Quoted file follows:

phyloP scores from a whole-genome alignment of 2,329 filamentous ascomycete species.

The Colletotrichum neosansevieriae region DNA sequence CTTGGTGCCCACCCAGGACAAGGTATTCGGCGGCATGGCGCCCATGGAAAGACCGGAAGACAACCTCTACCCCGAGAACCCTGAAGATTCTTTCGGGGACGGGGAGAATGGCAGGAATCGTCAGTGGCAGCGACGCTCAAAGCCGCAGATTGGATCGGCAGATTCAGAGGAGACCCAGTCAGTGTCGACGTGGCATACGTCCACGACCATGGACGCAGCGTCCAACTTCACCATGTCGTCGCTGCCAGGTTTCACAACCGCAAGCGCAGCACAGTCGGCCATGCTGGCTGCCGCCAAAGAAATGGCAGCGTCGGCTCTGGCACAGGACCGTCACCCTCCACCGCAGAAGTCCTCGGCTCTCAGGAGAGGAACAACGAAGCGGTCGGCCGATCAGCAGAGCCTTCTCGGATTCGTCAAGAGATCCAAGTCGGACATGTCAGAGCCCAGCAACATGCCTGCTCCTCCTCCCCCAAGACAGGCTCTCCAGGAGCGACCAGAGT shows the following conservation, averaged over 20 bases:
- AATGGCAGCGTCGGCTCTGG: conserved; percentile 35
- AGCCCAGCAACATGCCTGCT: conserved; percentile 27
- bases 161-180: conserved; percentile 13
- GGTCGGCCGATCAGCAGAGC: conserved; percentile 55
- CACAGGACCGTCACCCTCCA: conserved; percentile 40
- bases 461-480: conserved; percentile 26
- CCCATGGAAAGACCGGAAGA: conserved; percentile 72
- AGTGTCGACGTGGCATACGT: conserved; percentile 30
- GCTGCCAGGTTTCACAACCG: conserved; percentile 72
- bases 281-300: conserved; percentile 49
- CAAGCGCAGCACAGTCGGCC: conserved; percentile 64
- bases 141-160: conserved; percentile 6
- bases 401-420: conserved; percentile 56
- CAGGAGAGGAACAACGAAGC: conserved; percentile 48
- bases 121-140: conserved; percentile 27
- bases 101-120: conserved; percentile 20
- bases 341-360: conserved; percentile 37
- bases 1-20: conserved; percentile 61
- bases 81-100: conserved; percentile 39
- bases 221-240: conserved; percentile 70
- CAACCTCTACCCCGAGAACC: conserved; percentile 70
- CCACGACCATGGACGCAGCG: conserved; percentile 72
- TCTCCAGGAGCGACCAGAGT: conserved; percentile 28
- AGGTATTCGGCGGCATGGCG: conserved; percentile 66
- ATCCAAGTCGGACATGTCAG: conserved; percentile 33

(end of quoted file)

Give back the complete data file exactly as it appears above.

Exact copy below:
phyloP scores from a whole-genome alignment of 2,329 filamentous ascomycete species.

The Colletotrichum neosansevieriae region DNA sequence CTTGGTGCCCACCCAGGACAAGGTATTCGGCGGCATGGCGCCCATGGAAAGACCGGAAGACAACCTCTACCCCGAGAACCCTGAAGATTCTTTCGGGGACGGGGAGAATGGCAGGAATCGTCAGTGGCAGCGACGCTCAAAGCCGCAGATTGGATCGGCAGATTCAGAGGAGACCCAGTCAGTGTCGACGTGGCATACGTCCACGACCATGGACGCAGCGTCCAACTTCACCATGTCGTCGCTGCCAGGTTTCACAACCGCAAGCGCAGCACAGTCGGCCATGCTGGCTGCCGCCAAAGAAATGGCAGCGTCGGCTCTGGCACAGGACCGTCACCCTCCACCGCAGAAGTCCTCGGCTCTCAGGAGAGGAACAACGAAGCGGTCGGCCGATCAGCAGAGCCTTCTCGGATTCGTCAAGAGATCCAAGTCGGACATGTCAGAGCCCAGCAACATGCCTGCTCCTCCTCCCCCAAGACAGGCTCTCCAGGAGCGACCAGAGT shows the following conservation, averaged over 20 bases:
- AATGGCAGCGTCGGCTCTGG: conserved; percentile 35
- AGCCCAGCAACATGCCTGCT: conserved; percentile 27
- bases 161-180: conserved; percentile 13
- GGTCGGCCGATCAGCAGAGC: conserved; percentile 55
- CACAGGACCGTCACCCTCCA: conserved; percentile 40
- bases 461-480: conserved; percentile 26
- CCCATGGAAAGACCGGAAGA: conserved; percentile 72
- AGTGTCGACGTGGCATACGT: conserved; percentile 30
- GCTGCCAGGTTTCACAACCG: conserved; percentile 72
- bases 281-300: conserved; percentile 49
- CAAGCGCAGCACAGTCGGCC: conserved; percentile 64
- bases 141-160: conserved; percentile 6
- bases 401-420: conserved; percentile 56
- CAGGAGAGGAACAACGAAGC: conserved; percentile 48
- bases 121-140: conserved; percentile 27
- bases 101-120: conserved; percentile 20
- bases 341-360: conserved; percentile 37
- bases 1-20: conserved; percentile 61
- bases 81-100: conserved; percentile 39
- bases 221-240: conserved; percentile 70
- CAACCTCTACCCCGAGAACC: conserved; percentile 70
- CCACGACCATGGACGCAGCG: conserved; percentile 72
- TCTCCAGGAGCGACCAGAGT: conserved; percentile 28
- AGGTATTCGGCGGCATGGCG: conserved; percentile 66
- ATCCAAGTCGGACATGTCAG: conserved; percentile 33